Over the last 100 years, the lifestyle of people has dramatically changed. In the past, people used to follow a more healthy diet: food was mostly organic, meals were much smaller and contained far fewer calories than today. Also, previously people used to be physically active the biggest part of the day. In contrast, modern people eat too much, often fast food, and have a lack of physical activity throughout their days. All these contribute to a sedentary lifestyle and obesity, triggering the rise in the number of diabetes cases.
Diabetes management and monitoring require improved access to health care and management and monitoring efforts in particular. Blood glucose level, blood pressure, heart rate, temperature, physical activity, diet, and some other factors should be considered. And with the advent of wearable devices, measuring and monitoring these factors becomes easier than ever.
In this blog post, we will take a look at some of the existing and coming wearable devices that help or have the potential of helping diabetes patients monitor their medical parameters easily and enjoy a healthier life.
Wearables for Patients with Diabetes
The market of wearables is currently valued at a sale of 181.51 million units, and the demand is constantly growing, with new products constantly appearing, like smart fabrics and hearables. When it comes to healthcare, the market is predicted to surpass $29 billion by 2026, compared to $ 6.8 billion in 2017. So there is no doubt that connected devices will play a significant role in the future of healthcare. As to the management and monitoring procedures for patients with diabetes, the beneficial role of wearable devices is already apparent.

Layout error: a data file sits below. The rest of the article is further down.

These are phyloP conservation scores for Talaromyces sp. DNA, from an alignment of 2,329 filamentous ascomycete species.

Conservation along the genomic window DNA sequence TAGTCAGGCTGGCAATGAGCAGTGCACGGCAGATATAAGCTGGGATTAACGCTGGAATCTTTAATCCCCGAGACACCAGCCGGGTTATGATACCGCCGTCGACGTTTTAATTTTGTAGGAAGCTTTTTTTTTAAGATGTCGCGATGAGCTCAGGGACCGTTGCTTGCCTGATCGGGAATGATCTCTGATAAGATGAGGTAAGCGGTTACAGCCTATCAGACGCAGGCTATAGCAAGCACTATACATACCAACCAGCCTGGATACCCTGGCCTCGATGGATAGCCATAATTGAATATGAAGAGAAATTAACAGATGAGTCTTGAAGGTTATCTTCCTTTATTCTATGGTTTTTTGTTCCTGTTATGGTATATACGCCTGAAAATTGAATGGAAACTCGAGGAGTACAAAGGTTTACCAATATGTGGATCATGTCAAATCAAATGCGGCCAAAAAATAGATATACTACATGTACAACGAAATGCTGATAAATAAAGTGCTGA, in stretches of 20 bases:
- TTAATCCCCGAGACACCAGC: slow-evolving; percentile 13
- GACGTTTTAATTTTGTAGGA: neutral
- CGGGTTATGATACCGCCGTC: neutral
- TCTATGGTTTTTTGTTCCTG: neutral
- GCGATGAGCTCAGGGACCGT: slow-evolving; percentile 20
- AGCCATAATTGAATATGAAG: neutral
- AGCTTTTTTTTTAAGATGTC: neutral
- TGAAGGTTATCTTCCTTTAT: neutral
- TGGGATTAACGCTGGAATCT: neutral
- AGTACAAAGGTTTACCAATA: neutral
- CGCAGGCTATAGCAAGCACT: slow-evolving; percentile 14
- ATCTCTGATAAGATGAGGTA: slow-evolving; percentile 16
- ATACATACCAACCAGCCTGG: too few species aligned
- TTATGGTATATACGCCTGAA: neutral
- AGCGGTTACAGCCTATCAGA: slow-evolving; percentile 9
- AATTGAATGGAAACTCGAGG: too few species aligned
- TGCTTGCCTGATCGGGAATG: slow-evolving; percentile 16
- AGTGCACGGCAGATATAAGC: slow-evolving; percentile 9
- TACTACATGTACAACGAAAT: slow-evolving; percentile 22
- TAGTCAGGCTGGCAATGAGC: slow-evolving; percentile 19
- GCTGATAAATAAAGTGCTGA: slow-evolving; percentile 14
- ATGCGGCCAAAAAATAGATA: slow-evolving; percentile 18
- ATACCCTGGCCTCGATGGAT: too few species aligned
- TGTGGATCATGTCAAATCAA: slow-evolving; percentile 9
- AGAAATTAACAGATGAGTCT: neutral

Today, people with diabetes can already use a range of connected devices that make their life a bit easier and a bit more relaxed. Such devices allow not just measuring physical activity, heart rate and temperature, but also continuously and effortlessly monitor their blood glucose level, body mass index, pulse wave velocity, sleep, activity, etc., as well as to detect inflammation and the risk of amputation. The variety of wearables is wide, and some of the most known forms existing today or coming in the nearest future are illustrated in the picture below.